Lakers Nation Roundtable: Should Steve Nash Sit Back-To-Backs? Reviewed by Momizat on .   [caption id="attachment_82930" align="alignright" width="300"] Danny La-USA TODAY Sports[/caption] Ramneet Singh: Steve Nash is in the last stage of his   [caption id="attachment_82930" align="alignright" width="300"] Danny La-USA TODAY Sports[/caption] Ramneet Singh: Steve Nash is in the last stage of his Rating:
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Lakers Nation Roundtable: Should Steve Nash Sit Back-To-Backs?


Danny La-USA TODAY Sports

Danny La-USA TODAY Sports

Ramneet Singh: Steve Nash is in the last stage of his NBA career, and at this point, the Lakers should do whatever it takes to keep him fresh and ready to play later in the season. Although it is imperative to have Nash on the court for the Lakers to make the Playoffs, they cannot afford to risk Nash’s health.

At this point, Los Angeles has a lot of depth in the backcourt and they can allow Nash to sit out games. Jordan Farmar has proven that he can run an offensive effectively and Steve Blake is another player who can fill the void when Nash isn’t playing. Even though the Lakers did not play well against the Golden State Warriors, the second unit is capable of playing a major role in the team’s success this season.

The Lakers have enough fire power to replace Nash on either the first or second game of a back-to-back. The younger players on the bench will not have too much trouble playing on consecutive days and they can provide explosion and athleticism, two things that Nash has lost over the years.

Suki Thind: I think it depends on the situation. If he’s able to get away with limited minutes in the first game of a back-to-back, then it should be up in the air. However, if he has to play significant minutes on the first leg of a back-to-back, then probably not. Conversely, if Nash knows he’s going to be sitting for one of the games and perhaps playing in the more “important” game of the two, then he should be able to stretch it a bit on the night he plays, if he’s up for it. It’s necessary to limit his minutes, but if he’s playing well, having a significant impact on the game, and in the heat of a competitive battle where he’s putting on a vintage type of performance, then I think Mike D’Antoni should let him go a little bit.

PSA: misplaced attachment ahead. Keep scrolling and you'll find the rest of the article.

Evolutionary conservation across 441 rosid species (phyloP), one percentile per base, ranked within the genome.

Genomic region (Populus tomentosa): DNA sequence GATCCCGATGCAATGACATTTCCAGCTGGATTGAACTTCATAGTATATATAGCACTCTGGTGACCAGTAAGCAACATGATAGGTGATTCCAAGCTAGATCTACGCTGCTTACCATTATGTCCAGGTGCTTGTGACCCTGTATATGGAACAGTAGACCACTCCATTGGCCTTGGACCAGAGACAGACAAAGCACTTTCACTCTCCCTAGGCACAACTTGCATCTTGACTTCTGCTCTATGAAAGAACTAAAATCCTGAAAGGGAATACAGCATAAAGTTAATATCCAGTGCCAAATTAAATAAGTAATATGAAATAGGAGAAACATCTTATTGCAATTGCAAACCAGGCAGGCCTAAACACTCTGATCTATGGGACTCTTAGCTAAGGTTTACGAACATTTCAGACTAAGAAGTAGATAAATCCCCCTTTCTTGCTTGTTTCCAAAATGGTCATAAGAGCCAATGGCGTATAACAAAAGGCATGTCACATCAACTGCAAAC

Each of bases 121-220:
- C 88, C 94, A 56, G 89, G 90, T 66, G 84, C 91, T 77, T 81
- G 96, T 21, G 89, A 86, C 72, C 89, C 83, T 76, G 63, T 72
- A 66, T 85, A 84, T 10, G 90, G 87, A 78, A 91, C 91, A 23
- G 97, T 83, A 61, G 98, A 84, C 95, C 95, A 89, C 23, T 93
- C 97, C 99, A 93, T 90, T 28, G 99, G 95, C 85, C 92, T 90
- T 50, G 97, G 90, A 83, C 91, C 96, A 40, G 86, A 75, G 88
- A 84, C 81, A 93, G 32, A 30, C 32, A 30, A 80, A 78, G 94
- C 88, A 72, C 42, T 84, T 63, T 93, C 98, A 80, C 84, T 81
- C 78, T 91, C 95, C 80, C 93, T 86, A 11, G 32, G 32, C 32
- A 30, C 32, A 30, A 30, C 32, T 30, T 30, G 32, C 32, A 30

The main thing, however, is to make sure that his minutes indeed are monitored for the duration of the season, and that his nagging injuries are under constant treatment. Nash and D’Antoni will have to make a judgment call on certain nights, but I think communication between the two will be the biggest help — which shouldn’t be a problem given the their long-standing relationship.

There will be a fine line between playing Nash too much, and resting him too much to where it isn’t actually helping any of his nagging injuries and just ends up getting him out of rhythm. It will certainly be a hot topic all season, but hopefully Nash remains healthy and can contribute to the team.

Ryan Ward: Steve Nash has played over 37,000 minutes in his illustrious career. Up to last season he has been relatively injury free. But these last two years have proven that his body is beginning to break down and without a doubt he should rest one game during a back-to-back this season.

Chances are that Nash won’t play more than 30 minutes a night this year, especially with the addition of Jordan Farmar and the continued improvement of Steve Blake. Last year, when Nash went down Blake was solid, but Chris Duhon and Darius Morris were completely ineffective behind him. That won’t be the case this season as Farmar is more than capable of running the team for long stretches making it easier for Nash to miss some games here and there.

Quite frankly, Nash hasn’t been great when he has been on the floor which is part of the reason Farmar stayed on the court for the entire fourth quarter against the Clippers. Nash will need to be healthy in order for the Lakers to reach their potential, but the bench is a strong point for the Lakers this season making a missed game from Nash not as big a deal as it would be.